There's more to the Ridgeline's common crew cab body than meets the eye. If you go around to the back and open the tailgate - either by flipping it down normally or opening it side to side (innovation #1) - you'll find a "sheet molded composite" bed that's resistant to dents, corrosion, and slipping (innovation #2), eliminating any need for an aftermarket bedliner. After 11,000 journalist-abused miles, our test truck's bed didn't look too beaten up. Finally, this is the first documented sighting of a bed containing a trap door leading to a trunk (#3). It's a big, rectangular 8.5 cubic foot trunk at that, one with a drain plug that invites you to load it up with 50 six-packs. Given the Ridgeline's people-carrying duties and the need for lockable space, owners will likely find it immensely useful. Getting back to the bed, it's a shallow five feet long like most other crew cabs, but somewhat wider at 49.5 inches across. It's also got six tie-down cleats, it's free of wheel well bulges, the area is well-lit from all around, and the 19 inch-long lid itself can support 300 pounds.

There's more of this inside. The center console has good depth, good space, useful dividers, nice cupholders, and expands outward. The three power outlets (2 front, 1 back) are handy and the rest of the scenery is pure Honda: clear gauges, crisp buttons, and thoughtful controls everywhere. Nice leather on this RTL model, too. The steering wheel controls aren't stiff like on most Hondas, the powered rear window slides open laterally, and the windows roll down if you hold the key to the right or hold the remote fob's unlock button (except on the base RT model). Same Honda quirks, too, like the dash-mounted sunroof switch and cruise control switch next to your knee. The only things that threw me off were the column-mounted transmission lever, which kicked the wiper controls over to the left side, which had me streaking the windshield every time I tried to turn on the lights. Never seen a Japanese car with the light switch on the dash? You have now.

Deserving its own little celebration is the navigation system; it bears repeating that Honda's is probably the most user-friendly on the market, doesn't mess up the audio or climate controls one bit, and is pretty consistent from car to car. There's still the voice recognition system that lets you press a button to ask questions like "WHAT TIME IS IT!" and wait a few seconds for an answer (instead of glancing down at the clock like a lowly commoner); owners of other Hondas and Acuras will need to re-learn nothing.

More celebration for the stereo: fantastic sound quality! Radio sounds better than CDs do in some other cars. RTL models with navigation also get an auxiliary input jack above the glove compartment for portable MP3 players. And there's a decent dash of style in here - check out those stylish knobs and floor mats. Ok, the garish oversized silver door grips can go, but who knew Honda could do rugged?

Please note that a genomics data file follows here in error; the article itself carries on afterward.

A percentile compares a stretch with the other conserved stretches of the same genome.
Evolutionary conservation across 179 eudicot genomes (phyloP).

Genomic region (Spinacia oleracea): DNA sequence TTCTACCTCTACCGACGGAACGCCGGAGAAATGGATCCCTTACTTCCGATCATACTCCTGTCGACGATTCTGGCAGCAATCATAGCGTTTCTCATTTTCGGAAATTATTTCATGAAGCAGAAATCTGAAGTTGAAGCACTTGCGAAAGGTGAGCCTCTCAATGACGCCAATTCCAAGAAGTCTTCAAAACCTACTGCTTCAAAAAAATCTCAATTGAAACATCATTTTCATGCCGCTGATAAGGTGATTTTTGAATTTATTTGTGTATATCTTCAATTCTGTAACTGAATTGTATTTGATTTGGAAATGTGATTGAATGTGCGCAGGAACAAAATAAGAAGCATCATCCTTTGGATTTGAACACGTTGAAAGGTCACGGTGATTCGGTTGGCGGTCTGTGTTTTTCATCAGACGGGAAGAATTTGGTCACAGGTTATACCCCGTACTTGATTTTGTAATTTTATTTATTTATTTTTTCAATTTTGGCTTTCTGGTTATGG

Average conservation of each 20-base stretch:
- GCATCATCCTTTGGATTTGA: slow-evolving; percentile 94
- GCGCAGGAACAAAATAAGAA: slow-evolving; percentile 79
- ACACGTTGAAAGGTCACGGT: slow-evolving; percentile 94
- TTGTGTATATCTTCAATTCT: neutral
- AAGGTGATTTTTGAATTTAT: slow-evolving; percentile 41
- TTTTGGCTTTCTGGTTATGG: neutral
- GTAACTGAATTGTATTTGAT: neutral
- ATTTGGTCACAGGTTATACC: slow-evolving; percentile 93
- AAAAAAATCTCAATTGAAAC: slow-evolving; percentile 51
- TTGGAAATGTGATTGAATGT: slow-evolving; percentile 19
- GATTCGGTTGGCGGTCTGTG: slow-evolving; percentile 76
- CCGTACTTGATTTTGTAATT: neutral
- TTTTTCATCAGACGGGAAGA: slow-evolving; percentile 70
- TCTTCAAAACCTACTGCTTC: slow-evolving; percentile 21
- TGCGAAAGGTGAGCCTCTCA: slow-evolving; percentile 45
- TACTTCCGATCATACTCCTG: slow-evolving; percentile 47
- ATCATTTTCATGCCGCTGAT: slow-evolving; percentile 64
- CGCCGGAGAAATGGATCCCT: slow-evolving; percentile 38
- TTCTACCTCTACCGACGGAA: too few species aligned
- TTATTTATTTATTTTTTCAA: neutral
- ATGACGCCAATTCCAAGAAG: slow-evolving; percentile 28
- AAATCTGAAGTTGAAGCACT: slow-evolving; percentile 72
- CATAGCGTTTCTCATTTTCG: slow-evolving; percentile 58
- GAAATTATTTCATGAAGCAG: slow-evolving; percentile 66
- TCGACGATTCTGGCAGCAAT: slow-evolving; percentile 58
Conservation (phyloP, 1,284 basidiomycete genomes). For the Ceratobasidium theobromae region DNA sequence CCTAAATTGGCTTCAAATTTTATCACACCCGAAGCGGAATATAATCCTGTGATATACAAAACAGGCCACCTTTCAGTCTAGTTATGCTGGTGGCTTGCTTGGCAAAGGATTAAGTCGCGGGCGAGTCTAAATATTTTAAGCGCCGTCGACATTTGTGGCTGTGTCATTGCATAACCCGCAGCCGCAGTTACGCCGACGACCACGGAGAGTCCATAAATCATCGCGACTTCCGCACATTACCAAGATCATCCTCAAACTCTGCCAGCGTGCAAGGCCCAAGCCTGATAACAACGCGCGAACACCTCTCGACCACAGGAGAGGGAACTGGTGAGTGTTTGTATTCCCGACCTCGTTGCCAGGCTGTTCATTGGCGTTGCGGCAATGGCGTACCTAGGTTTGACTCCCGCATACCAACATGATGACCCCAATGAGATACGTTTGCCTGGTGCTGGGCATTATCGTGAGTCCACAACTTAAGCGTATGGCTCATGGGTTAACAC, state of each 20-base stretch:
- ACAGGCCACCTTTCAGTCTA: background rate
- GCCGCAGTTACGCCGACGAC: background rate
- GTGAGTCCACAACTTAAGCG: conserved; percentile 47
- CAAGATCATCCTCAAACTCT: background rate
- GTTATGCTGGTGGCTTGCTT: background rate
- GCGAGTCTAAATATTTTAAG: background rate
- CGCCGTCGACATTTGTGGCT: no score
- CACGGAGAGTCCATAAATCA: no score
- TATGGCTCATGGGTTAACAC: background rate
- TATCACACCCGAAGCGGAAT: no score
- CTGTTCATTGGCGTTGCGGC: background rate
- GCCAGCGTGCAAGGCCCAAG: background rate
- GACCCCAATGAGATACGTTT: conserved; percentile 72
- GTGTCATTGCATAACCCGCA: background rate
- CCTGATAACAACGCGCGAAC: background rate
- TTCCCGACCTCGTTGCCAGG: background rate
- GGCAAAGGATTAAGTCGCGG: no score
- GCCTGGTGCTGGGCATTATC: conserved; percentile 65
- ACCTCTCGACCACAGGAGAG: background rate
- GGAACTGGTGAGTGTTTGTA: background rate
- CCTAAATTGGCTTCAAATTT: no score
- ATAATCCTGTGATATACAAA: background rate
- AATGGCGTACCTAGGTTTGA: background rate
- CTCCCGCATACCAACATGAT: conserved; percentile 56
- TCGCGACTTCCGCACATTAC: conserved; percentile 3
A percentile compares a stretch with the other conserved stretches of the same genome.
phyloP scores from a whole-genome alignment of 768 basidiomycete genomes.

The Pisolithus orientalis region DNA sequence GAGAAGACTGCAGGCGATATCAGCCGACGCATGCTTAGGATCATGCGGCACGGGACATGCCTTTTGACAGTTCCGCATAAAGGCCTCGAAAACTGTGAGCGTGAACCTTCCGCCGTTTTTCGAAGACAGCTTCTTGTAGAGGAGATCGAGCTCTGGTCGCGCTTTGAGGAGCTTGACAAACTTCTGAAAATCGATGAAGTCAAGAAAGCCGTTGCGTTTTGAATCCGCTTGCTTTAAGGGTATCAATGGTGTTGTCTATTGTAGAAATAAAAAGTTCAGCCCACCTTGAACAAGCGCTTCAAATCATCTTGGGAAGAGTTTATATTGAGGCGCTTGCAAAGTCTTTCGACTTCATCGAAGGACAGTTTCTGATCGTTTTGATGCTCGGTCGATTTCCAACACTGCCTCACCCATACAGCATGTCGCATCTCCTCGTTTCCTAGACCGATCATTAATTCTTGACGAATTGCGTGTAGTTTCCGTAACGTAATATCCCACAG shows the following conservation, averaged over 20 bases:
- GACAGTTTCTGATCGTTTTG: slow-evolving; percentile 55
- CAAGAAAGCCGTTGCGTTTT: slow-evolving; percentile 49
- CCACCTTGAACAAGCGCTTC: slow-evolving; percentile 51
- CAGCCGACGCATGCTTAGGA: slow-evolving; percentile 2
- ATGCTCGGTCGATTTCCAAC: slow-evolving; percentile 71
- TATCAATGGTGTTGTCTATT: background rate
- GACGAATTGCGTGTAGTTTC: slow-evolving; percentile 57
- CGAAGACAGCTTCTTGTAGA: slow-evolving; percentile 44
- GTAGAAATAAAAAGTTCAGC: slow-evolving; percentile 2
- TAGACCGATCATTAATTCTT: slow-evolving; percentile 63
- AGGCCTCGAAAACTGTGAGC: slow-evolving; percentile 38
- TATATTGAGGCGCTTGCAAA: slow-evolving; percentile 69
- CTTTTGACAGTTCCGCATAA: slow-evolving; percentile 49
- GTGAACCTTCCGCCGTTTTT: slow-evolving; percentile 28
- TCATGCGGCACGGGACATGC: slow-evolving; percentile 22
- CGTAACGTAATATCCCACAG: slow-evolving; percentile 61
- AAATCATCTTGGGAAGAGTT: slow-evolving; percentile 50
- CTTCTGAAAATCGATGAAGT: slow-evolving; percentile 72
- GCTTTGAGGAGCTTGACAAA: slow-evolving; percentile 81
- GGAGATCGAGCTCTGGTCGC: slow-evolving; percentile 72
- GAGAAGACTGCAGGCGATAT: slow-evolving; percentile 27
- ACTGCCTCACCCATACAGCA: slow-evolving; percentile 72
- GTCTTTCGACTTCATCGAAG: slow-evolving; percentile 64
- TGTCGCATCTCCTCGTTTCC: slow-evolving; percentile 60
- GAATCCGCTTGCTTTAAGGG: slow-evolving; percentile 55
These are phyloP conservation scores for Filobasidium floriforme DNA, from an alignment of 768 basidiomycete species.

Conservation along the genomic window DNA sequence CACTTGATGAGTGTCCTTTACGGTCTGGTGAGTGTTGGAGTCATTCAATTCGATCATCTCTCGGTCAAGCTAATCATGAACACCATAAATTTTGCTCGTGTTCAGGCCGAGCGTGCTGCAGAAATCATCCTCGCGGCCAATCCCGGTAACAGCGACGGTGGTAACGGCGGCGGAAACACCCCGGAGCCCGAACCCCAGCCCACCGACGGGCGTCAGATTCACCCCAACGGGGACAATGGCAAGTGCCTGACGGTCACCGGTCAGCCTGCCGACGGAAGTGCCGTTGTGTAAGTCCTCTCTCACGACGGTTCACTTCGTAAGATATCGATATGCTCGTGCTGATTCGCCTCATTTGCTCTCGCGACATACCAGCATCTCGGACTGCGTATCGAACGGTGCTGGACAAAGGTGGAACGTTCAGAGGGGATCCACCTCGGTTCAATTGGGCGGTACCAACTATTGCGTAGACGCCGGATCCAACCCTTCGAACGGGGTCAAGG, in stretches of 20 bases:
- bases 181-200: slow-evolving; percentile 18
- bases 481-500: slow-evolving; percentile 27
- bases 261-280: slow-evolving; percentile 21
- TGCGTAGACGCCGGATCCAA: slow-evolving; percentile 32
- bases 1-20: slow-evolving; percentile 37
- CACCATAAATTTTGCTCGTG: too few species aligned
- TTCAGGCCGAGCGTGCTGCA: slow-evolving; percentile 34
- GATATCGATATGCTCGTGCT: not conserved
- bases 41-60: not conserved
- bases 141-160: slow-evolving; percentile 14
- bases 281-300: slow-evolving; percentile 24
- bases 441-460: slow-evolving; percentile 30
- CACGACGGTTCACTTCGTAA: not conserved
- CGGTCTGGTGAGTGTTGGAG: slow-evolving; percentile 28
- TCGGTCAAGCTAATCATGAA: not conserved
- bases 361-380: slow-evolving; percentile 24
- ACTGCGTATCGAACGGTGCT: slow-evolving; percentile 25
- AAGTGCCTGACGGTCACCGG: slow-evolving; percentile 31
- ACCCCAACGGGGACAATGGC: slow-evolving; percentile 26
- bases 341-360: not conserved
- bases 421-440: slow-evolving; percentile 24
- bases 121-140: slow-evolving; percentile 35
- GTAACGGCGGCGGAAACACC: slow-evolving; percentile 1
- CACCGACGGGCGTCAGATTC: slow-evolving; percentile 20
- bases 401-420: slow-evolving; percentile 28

The team responsible for the back seat deserves a raise. The full-size rear doors open wide and a high, firm bench with 23 degrees of recline and lots of room make this the best in the field, hands down. The second row in any other truck of this size is positively pre-natal; ever sat in the back of a Frontier? Heck, it even beats the Tundra.

Sadly, all disappointment with seating rides on the left-front, where the way-too-reclined seatback makes your arms travel a long, lonely journey to arrive at the steering wheel. Considering how clumsy and ignorant of a mistake this is and that there would be NO drawback in providing just a few more degrees of upright travel (and/or a telescoping steering wheel), it's pretty shocking how often Honda makes it.

But if you must stuff five in any truck, the government gives another reason to pick the Ridgeline. Word from the NHTSA is that this Ridgeline aced both the front and side-impact tests with 5 stars each. Surely the full load of six standard airbags (standard in no other and unavailable in some) help, much as the standard antilock brakes, traction and stability control, and tire-pressure monitor help you avoid such situations to begin with.

Other ThoughtsHonda Ridgeline Review
If the Japanese are competing for the record of who can offer the skimpiest number of configurations in trucks, Honda just won. Only one cab size: crew. One bed size: short. One engine (3.5 V6), one transmission (5-speed auto), one drive system (AWD), one purpose.

There are still three trim lines, and no, they're not DX, LX, and EX. It starts with the RT. For $2,375 more, the RTS adds an alarm, 8-way power driver's seat with lumbar support, dual-zone automatic climate control, outside temperature gauge, 6-disc CD changer and subwoofer, steering wheel audio controls, and a different cloth pattern on the seats. For $1,415 more the top-line RTL adds heated mirrors, leather seats (heated in front) and steering wheel, HomeLink remote system, and compass. It also grants access to buy a moonroof ($1,150) or navigation ($2,000); you have to spring for the former before the latter. DVD entertainment and XM radio are other accessories.

I'm afraid this mid-size truck comes with a full-size price. That base model RT starts at $28,250 (the RTS and RTL at $32,040 and $33,190), while similar versions of the Frontier, Tacoma, and Dakota list for $25,180, $25,680, and $26,980. For all the Ridgeline's unique points, it comes off as just that: unique, not necessarily better. True, it does ride better, handle better, have clever innovations and a vast back seat, but most of those traits came from a simple divergence in choice of design. The fact remains that the others stuck with the old way because some people still use trucks as trucks, and their advantages in towing, hauling, and off-roading count for something. As a final point, I found the totally trucky Nissan Frontier about as enjoyable to drive as the Ridgeline - not a great reflection on Honda considering the Ridgeline's head start.

At least the Ridgeline gives something to think about: is the best truck the one that's best at doing what it's supposed to do, or the one that's best at how people actually use it? [source :]